|About this Abstract
||Materials Science & Technology 2019
||Materials for Nuclear Applications
||Evolution of Microstructure, Deformation Mechanisms, and Internal Damage During Creep-Fatigue Testing of Alloy 709 (Fe-20Cr-25Ni)
||Ty Porter, Kip Findley, Michael Kaufman, Richard Wright
|On-Site Speaker (Planned)
Alloy 709, a precipitation and solution strengthened 20Cr-25Ni-1.5Mo-Nb-N austenitic stainless steel, is a candidate alloy for structural components in sodium cooled fast nuclear reactors, where creep-fatigue performance is critical. Strain controlled low cycle fatigue (LCF) and creep-fatigue tests with 1 pct total strain were performed from 500-700 °C, with tensile hold times of 0-30 mins, and with different initial microstructures to investigate the influence of microstructural evolution on deformation and damage mechanisms. Under conditions where dynamic precipitation is significant, a transition in slip behavior from planar to wavy leads to dynamic recovery at grain boundaries and a significant reduction of intergranular crack propagation as plastic deformation is enhanced at crack tips. Easier cross-slip is attributed to a consumption of solute atoms during dynamic precipitation of carbides and nitrides. Pre-aging the alloy to a near-equilibrium precipitate volume fraction leads to a three-fold increase in creep-fatigue life at the expected service temperature.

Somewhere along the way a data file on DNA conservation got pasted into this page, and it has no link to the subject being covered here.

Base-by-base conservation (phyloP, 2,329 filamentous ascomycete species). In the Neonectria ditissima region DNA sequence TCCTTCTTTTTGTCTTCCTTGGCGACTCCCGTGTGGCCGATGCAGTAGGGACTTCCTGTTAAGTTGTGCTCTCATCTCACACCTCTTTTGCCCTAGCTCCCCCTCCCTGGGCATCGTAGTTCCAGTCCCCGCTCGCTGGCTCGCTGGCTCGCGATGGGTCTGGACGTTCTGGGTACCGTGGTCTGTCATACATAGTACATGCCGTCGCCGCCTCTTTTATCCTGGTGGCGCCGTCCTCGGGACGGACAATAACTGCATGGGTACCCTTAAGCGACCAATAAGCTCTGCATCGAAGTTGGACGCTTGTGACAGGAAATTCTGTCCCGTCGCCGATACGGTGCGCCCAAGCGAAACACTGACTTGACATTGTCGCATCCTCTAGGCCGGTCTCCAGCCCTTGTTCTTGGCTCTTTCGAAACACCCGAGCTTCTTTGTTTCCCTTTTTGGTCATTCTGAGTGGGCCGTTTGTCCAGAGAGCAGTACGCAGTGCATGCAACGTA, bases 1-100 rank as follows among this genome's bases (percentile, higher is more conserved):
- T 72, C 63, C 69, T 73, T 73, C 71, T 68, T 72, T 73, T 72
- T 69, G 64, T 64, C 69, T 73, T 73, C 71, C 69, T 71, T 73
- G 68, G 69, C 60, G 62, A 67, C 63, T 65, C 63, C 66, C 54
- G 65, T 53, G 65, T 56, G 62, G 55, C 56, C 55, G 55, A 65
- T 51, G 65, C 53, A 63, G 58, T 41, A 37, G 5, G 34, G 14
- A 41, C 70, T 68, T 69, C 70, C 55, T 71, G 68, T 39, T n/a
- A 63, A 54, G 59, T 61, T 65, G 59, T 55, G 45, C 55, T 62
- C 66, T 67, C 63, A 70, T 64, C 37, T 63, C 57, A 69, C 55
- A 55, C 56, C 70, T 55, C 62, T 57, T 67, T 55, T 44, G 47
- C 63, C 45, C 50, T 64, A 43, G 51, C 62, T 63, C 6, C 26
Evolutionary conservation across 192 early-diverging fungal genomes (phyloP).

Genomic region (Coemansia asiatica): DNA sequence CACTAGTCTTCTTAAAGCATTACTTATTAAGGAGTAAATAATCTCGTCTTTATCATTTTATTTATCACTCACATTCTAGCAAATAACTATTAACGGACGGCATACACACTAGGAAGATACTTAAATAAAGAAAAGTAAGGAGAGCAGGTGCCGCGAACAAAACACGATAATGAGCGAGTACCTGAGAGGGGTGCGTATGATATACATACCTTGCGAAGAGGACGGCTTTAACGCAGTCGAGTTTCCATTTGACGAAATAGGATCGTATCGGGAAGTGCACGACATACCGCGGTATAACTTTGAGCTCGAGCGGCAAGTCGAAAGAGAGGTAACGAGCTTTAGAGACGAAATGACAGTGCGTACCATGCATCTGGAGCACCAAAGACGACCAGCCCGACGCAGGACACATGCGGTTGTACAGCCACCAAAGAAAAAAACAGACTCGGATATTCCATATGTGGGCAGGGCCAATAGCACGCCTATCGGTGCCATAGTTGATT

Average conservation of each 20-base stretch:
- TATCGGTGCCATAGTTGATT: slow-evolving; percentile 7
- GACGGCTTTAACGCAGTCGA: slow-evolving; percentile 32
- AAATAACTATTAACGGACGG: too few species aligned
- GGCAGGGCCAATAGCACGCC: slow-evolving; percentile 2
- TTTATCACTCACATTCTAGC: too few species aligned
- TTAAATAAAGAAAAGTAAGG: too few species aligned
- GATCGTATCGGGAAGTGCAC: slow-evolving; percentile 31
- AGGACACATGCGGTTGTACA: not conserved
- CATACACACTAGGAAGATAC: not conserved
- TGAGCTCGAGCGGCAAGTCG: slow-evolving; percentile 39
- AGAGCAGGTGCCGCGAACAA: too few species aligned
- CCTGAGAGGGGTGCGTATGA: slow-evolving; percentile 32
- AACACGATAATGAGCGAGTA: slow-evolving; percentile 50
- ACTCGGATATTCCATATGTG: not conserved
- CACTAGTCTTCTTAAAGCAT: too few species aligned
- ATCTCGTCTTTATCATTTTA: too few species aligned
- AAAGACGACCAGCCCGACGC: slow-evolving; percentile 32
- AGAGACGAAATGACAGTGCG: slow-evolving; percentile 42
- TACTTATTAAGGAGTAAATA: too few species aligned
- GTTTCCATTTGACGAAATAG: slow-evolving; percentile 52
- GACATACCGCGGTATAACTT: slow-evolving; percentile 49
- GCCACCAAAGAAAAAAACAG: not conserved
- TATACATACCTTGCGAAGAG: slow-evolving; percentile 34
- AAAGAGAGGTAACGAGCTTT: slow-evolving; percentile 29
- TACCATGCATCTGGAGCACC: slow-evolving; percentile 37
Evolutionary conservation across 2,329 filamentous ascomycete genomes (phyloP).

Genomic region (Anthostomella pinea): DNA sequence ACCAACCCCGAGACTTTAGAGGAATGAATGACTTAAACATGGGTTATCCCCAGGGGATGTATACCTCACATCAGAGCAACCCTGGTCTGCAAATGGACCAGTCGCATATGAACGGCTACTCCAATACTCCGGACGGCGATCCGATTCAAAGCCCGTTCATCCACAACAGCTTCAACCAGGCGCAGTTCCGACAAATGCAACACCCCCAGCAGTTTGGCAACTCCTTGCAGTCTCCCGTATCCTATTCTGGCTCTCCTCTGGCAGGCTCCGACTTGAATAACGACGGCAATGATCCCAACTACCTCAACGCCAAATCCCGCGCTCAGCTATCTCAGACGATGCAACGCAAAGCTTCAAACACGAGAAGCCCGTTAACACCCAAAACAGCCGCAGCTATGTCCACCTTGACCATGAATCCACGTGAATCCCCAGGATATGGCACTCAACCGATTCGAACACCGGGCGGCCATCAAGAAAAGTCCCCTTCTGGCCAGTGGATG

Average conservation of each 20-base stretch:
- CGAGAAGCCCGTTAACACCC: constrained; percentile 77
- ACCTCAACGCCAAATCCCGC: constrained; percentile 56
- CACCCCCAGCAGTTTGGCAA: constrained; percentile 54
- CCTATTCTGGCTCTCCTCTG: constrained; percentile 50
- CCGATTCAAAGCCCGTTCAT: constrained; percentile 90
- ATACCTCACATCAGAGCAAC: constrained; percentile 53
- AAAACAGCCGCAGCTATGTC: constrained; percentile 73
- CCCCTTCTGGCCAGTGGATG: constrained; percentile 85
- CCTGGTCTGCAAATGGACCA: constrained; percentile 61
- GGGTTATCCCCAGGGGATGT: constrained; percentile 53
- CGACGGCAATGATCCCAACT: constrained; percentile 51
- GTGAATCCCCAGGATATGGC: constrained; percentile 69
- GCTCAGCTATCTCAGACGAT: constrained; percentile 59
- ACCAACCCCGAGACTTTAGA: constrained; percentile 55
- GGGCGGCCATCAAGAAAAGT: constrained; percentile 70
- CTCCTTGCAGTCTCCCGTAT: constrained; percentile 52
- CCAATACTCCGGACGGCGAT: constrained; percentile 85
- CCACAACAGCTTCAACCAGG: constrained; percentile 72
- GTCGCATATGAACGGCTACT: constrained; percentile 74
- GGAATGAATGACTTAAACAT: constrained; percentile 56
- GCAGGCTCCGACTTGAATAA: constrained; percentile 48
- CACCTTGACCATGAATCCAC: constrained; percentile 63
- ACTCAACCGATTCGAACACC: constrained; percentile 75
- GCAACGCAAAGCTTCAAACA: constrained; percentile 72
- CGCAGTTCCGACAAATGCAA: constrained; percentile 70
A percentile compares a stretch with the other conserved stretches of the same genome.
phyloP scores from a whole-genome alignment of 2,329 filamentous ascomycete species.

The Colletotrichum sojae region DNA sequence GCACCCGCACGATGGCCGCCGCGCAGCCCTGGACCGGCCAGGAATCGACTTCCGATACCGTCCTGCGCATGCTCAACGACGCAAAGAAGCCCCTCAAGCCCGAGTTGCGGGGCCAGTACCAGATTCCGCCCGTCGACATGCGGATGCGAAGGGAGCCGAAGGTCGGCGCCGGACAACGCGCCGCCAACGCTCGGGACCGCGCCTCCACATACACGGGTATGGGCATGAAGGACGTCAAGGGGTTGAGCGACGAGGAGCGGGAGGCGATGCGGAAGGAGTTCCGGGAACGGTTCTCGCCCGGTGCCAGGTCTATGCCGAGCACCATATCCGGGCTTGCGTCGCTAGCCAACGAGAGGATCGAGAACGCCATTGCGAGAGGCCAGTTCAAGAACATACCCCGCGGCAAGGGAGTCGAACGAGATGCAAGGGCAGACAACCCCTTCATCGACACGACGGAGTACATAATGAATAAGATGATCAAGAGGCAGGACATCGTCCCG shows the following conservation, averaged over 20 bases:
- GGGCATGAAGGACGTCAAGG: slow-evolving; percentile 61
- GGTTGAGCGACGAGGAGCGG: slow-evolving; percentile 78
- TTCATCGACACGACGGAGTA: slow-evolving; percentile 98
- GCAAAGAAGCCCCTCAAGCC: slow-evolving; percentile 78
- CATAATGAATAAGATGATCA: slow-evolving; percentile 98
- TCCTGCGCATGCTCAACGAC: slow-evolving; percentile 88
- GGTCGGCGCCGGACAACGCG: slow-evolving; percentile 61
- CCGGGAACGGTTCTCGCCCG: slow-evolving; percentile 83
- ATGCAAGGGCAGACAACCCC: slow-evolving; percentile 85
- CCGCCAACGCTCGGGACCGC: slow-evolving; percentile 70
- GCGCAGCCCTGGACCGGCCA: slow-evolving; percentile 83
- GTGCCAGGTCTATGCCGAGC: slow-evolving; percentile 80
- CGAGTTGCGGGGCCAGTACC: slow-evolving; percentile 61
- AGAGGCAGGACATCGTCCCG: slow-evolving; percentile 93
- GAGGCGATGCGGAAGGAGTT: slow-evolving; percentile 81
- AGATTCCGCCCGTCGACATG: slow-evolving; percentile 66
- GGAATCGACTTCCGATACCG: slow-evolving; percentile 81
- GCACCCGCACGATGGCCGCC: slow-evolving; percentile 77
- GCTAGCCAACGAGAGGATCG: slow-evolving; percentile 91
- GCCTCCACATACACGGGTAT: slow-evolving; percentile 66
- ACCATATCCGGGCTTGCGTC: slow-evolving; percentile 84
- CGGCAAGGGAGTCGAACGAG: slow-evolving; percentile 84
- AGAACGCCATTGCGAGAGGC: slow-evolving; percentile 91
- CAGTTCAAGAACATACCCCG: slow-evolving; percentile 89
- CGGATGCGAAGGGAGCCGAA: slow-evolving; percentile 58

||Definite: At-meeting proceedings